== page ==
His involvement in the community is part of how he can stay so true to his own roots. During Orlando Pride Month in 2021, Frost arranged for his high school salsa band to play on a flatbed truck — the same band, in fact, that Frost and his friends had been with. performed for President Barack Obama during his inauguration in 2013. “We had a group chat to discuss which songs to perform, and then we got together the night before to rehearse at Max’s,” says Lowell, who flew in from Arizona for the event. The energy of working with her friends got her through jet lag. “I hadn’t played since before the pandemic and didn’t realize how much I missed it!”

Lowell wasn’t the only one of his friends to show off in style: Frost’s my friend Lauren came from California to sing; his friend Sam ran the PA system; his sister painted the truck; and the band playing was made up of his best friends from high school. “I feel incredibly lucky to have such a great support system at this time, especially, but also just in my life,” Frost says.

The show of solidarity and love united those who supported him, but also highlighted issues of LGBTQ+ equality and justice. Nearly a year later, Frost points out how these themes are more essential in the light of Florida “Don’t Say Gay” Bill, which would prevent teachers from discussing sexual orientation and gender in schools. March 28, Governor Ron DeSantis signed the bill. It takes effect on July 1.

“Races like mine are an opportunity for us to say, no, Florida doesn’t believe in that — we believe in a progressive future, one that embraces and includes every person, no matter who they are,” he said. “I’m not just going to be an ally to queer people in our community, I’m going to be an accomplice for them, fighting for protections, rights and whatever needs to be done to make people feel safe and can just live their lives.”

Frost keeps his campaign office open for long hours of the day, allowing friends and supporters to come in and out to lend a hand when and how they can – training them to knock on doors, walk through phone calls, asking for petition signatures and fundraising. Daniel Chico, 25, another of Frost’s closest friends in high school, fits into volunteering around his various jobs. “When I worked at night, I spent [to the office] at 11 a.m. we were having lunch, making calls and sending emails until about 3 p.m. when I had to leave, and then someone else would arrive to continue the cycle,” he says. His girlfriend also got involved. “We had different schedules, so she would show up and [then] I would leave. There is always a cycle of people coming in and going out.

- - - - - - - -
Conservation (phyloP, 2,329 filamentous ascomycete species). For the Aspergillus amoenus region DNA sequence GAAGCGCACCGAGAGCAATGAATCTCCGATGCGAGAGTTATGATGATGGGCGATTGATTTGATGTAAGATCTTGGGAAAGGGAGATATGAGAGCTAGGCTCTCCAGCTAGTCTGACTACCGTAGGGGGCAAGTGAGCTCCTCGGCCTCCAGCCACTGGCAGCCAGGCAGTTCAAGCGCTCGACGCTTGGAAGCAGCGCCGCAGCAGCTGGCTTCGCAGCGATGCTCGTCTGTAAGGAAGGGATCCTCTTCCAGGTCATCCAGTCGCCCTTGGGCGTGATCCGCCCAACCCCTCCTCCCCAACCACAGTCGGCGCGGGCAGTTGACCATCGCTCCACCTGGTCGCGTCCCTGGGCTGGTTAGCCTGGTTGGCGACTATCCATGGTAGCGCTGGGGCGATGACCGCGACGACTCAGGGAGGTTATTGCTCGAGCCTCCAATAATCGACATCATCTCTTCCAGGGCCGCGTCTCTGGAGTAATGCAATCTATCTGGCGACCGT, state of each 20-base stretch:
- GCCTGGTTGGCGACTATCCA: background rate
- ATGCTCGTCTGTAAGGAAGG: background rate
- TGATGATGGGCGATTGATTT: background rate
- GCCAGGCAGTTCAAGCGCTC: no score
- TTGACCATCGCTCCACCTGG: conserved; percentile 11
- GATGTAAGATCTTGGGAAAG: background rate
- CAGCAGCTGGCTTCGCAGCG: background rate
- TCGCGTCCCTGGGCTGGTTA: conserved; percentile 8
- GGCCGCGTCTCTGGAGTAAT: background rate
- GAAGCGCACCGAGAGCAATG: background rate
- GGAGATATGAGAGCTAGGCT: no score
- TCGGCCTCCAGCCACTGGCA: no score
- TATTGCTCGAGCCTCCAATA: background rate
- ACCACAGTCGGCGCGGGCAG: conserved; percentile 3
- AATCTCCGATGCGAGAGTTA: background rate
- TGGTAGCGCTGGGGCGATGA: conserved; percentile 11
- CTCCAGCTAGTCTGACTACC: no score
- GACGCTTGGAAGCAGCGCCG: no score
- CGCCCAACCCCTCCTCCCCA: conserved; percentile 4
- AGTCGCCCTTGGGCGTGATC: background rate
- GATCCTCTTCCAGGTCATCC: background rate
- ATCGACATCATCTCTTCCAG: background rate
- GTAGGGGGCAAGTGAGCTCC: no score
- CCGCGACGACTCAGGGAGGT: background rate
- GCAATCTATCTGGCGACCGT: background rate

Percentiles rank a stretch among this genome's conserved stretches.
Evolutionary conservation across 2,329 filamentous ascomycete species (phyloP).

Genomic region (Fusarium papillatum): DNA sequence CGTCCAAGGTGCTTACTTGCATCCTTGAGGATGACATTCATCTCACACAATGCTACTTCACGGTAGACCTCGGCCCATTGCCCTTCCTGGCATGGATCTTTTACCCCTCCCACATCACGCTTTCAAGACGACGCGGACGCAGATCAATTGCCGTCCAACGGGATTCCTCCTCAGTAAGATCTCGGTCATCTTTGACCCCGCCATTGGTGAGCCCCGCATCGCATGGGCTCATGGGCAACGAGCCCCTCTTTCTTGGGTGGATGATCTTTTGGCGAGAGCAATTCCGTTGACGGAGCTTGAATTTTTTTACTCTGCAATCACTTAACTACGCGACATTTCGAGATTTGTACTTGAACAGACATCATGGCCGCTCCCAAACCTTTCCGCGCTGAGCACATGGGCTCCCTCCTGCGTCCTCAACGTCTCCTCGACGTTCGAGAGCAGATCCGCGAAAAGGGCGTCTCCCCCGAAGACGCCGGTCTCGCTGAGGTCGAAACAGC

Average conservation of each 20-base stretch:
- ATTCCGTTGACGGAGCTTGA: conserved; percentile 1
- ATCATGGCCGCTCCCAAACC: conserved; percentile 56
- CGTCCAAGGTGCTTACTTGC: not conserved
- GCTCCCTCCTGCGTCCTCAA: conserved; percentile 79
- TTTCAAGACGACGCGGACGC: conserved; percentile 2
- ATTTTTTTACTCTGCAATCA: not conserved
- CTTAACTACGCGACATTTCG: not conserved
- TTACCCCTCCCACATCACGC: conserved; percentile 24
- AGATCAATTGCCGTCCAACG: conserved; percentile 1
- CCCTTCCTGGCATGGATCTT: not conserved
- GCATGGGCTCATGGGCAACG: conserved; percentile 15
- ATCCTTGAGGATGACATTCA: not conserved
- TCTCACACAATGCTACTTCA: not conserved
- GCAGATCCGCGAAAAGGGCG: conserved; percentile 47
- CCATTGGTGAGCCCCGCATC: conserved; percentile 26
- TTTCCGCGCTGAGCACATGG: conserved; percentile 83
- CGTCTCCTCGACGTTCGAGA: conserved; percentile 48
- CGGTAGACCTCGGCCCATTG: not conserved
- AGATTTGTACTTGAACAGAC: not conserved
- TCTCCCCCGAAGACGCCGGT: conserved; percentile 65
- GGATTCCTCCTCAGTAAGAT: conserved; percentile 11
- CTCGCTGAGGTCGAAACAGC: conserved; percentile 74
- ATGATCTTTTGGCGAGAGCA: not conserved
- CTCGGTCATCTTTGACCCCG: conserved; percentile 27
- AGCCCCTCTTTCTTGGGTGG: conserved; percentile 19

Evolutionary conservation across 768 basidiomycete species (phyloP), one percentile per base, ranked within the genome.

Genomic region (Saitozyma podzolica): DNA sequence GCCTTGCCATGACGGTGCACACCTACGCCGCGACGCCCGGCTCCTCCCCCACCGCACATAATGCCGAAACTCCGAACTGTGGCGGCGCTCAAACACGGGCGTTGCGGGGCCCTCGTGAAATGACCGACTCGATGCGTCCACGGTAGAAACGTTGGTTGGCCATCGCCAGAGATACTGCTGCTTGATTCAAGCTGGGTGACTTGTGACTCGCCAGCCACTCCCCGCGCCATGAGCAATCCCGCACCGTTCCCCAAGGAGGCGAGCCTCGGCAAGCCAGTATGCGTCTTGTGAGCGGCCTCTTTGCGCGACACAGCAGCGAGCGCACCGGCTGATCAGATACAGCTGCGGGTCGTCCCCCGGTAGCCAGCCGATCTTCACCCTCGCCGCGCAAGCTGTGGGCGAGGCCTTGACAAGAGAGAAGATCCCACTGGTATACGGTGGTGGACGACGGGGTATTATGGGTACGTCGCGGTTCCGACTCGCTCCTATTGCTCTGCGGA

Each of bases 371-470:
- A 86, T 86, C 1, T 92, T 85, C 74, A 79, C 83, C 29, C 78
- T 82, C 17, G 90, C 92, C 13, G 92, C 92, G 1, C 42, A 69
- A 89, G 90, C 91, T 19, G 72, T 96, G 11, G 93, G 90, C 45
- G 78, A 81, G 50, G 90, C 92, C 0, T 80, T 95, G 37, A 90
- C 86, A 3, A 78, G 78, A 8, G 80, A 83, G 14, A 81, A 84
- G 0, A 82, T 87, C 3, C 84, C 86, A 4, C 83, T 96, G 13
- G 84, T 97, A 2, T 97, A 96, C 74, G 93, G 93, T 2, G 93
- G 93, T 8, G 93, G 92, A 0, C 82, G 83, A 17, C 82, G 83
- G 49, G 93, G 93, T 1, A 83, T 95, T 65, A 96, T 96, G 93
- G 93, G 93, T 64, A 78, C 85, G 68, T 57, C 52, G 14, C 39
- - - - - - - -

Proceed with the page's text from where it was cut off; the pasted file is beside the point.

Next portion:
The qualities that make Frost a good friend… are also what make him a candidate worth fighting for.

Frost is grateful to be surrounded by so many willing to participate, softening the otherwise intense and stressful race for federal office. Many people working on the campaign, including Frost, have multiple jobs or work while studying. Frost himself drives for Uber. His experiences mean that he listens to the needs of the people around him and the effort required to ensure their needs are met. “People see someone who aims to portray them going through a similar thing [to them]and they want to see more people who have been there elected,” Frost says of how his constituents view him.

In the middle of the job, the campaign team does what it can to make it fun. “Sometimes they have wine or beer, or just snacks ready for everyone,” says Frost. “The shifts we do are usually four to five hours long, so people are working in real time.”

Lowell and Chico both point out that the qualities that make Frost a good friend — his loyalty and generosity, to hear them say — are also what make him a candidate worth fighting for. “He does everything he can to help others. We have always supported each other,” says Chico.

“He always uplifts the people around him, putting them in great places,” Lowell says. “He’s really good at connecting with people and generating a lot of energy and a lift when needed.” She compares him to a DJ, “but with words instead of music”.

Frost is not naive about the role of government in change. A seasoned activist, he is well aware that power does not often give way to the voices of the poorest. But he rejects the idea that he is an idealist. “I don’t tell people that if you vote for me, these things [I stand for] will come right away. What I’m saying is if you vote for me, these are the things I’m going to fight for; this is the vision I believe in.

Frost is touched by the support of his friends and family. “Music, art, love, creativity, culture – these things make life worthwhile,” he says. This is what drives his campaign and his vote. “Understanding that we are all worthy and inherently deserving of love, care, health and the ability to do what we want to do – that is what this campaign is all about.”